Flor de Toloache

Flor de Toloache will play at the Stevens Center on Sept. 14. Co-founder Shae Fiol is second from the left.

The outdoor part of the Hispanic League’s Fiesta 2019 ends at 7 p.m. on Sept. 14, but it will continue inside the Stevens Center at 7:30, when Flor de Toloache takes the stage.

The band members are from Mexico, Puerto Rico, Dominican Republic, Cuba, Australia, Colombia, Germany, Italy and the U.S. They sing in English and Spanish and play both traditional and fusion-style mariachi.

Dating back to at least the 18th century, mariachi is a style of Mexican popular folk music with distinctive instrumentation — violins, guitars, basses, trumpets and the vihuela — and clothing — silver-studded charro outfits and wide-brim hats — often performed by strolling musicians. It is regarded as an integral part of Mexico’s culture and history, though in recent years its popularity has spread worldwide.

Flor d Toloache, named for a flower known as “Mexico’s love potion,” was formed in New York City by lead singer Mireya Ramos, violin, who grew up in Puerto Rico listening to her Mexican father perform mariachi, and Shae Fiol, from Oregon, whose father is Cuban.

“We’ve all slowly migrated to New Jersey,” Fiol said by phone from Oregon where the band was playing in the Sisters Folk Festival.

“I got to play my hometown, Portland, and my grandpa lives in Bend,” she said.

The all-woman mariachi band is playing in Winston-Salem in the middle of an intense touring schedule. Last week, Oregon. Next week, after dates in Asheville and Concord, they’ll head up to New York and Massachusetts.

Fiol said that the band that plays in Winston-Salem will comprise four or five musicians.

“Mariachi is a folk genre,” Fiol said. “The standout features are trumpet and violin. It has its own specific melodies and harmonies. The vocals can be tender, but they can also be belting — a falsetto, yodeling style. Mariachi includes waltzes and rancheros and upbeat rhythms made for dancing and twirling.”

Fiol plays the vihuela, a small, five-string guitar.

“It has a rounded back and a narrow neck and tuning similar to a ukulele,” Fiol said. “It’s typically a rhythm or harmony instrument in mariachi music.”

Fiol described some of the band’s high points, so far: “The first time we left the country to play. We went to Spain and got invited to India.

“Winning the Latin Grammy in 2017, and we also performed during the telecast. It was the first time that our category was televised, and it was the first time a female band had won.”

Their award was for Best Ranchero/Mariachi Album for “Las Caras Lindas.”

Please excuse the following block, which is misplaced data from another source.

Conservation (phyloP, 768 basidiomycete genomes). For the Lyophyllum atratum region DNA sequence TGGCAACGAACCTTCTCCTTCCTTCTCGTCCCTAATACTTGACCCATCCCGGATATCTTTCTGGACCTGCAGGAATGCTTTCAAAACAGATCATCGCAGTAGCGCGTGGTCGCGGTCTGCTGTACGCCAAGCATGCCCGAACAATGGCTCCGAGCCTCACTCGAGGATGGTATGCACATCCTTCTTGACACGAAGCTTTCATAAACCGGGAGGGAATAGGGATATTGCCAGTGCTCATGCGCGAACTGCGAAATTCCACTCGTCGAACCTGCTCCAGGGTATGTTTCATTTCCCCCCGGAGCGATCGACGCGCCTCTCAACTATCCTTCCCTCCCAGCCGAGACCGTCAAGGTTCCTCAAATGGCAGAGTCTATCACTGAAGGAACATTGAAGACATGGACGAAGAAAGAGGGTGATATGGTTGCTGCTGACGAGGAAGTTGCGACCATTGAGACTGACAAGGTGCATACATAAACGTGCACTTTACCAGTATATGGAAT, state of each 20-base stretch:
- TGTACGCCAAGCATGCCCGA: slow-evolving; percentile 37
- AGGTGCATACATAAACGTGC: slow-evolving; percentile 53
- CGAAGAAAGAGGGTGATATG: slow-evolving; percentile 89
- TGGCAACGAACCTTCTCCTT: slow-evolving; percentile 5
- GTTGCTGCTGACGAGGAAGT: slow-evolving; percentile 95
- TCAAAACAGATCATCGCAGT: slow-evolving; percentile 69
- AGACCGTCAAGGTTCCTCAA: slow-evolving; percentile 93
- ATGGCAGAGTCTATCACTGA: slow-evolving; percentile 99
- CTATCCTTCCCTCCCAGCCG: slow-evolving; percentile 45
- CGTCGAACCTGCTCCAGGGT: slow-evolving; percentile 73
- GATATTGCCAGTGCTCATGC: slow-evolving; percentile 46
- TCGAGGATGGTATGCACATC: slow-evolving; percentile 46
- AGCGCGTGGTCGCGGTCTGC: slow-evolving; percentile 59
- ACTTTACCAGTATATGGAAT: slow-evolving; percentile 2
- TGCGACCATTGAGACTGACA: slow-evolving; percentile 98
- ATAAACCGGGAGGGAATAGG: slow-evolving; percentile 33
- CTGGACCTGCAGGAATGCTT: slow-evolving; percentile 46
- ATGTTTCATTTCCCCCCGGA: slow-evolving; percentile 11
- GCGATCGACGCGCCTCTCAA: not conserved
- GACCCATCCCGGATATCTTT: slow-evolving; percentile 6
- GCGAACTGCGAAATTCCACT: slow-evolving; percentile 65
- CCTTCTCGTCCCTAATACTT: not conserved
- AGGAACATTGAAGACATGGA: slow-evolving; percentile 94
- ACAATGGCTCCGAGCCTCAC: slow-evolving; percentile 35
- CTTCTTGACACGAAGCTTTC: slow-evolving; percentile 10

“We got to tour with The Arc in Europe and all over the U.S. A lot of Black Keys fans got to see us at festivals.”

As the opening act of Black Keys’ singer Dan Auerbach’s new band, The Arcs, Flor de Toloache played to sold-out audiences in the United Kingdom, Germany, Holland, Italy and France. In the U.S., the band has played at Nashville’s Ryman Theater at The Grand Ole Opry and at Coachella, and after an NPR “Tiny Desk Concert,” Flor de Toloache made an appearance on “The Late Show with Stephen Colbert.”

Flor de Toloache’s latest album, “Indestructible,” is a bilingual collaboration with John Legend. It blends traditional Mexican music with reimagined pop covers. Released in May, it was featured on NPR’s “First Listen” program, with critic Marisa Arbona-Ruiz noting, “The album is a testament to the beauty, power and indestructibility of women and a celebration of one of Mexico’s most enduring, borderless art forms.”

The first concert in UNCSA Presents American Music Series for 2019-20, the Flor de Toloache concert marks a collaboration between the League and UNCSA Presents.

“In a genre that is dominated by men, Flor de Toloache performs a rich and powerful blend of music that transcends the traditional boundaries,” said Wiley Hausam, UNCSA’s managing director of performance facilities, who curates UNCSA Presents. “Their style is unique, and their sound is truly moving. We’re especially pleased to offer this concert in conjunction with the popular Fiesta event presented by the Hispanic League.”

Mari Jo Turner, executive director of the Hispanic League, said, “It is rare that we have the opportunity to experience the entertainment of Grammy Award winners in our community and we know this is going to be a fabulous concert. We hope everyone joins us for all of Fiesta.”

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lfelder@wsjournal.com

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@lynnfelder

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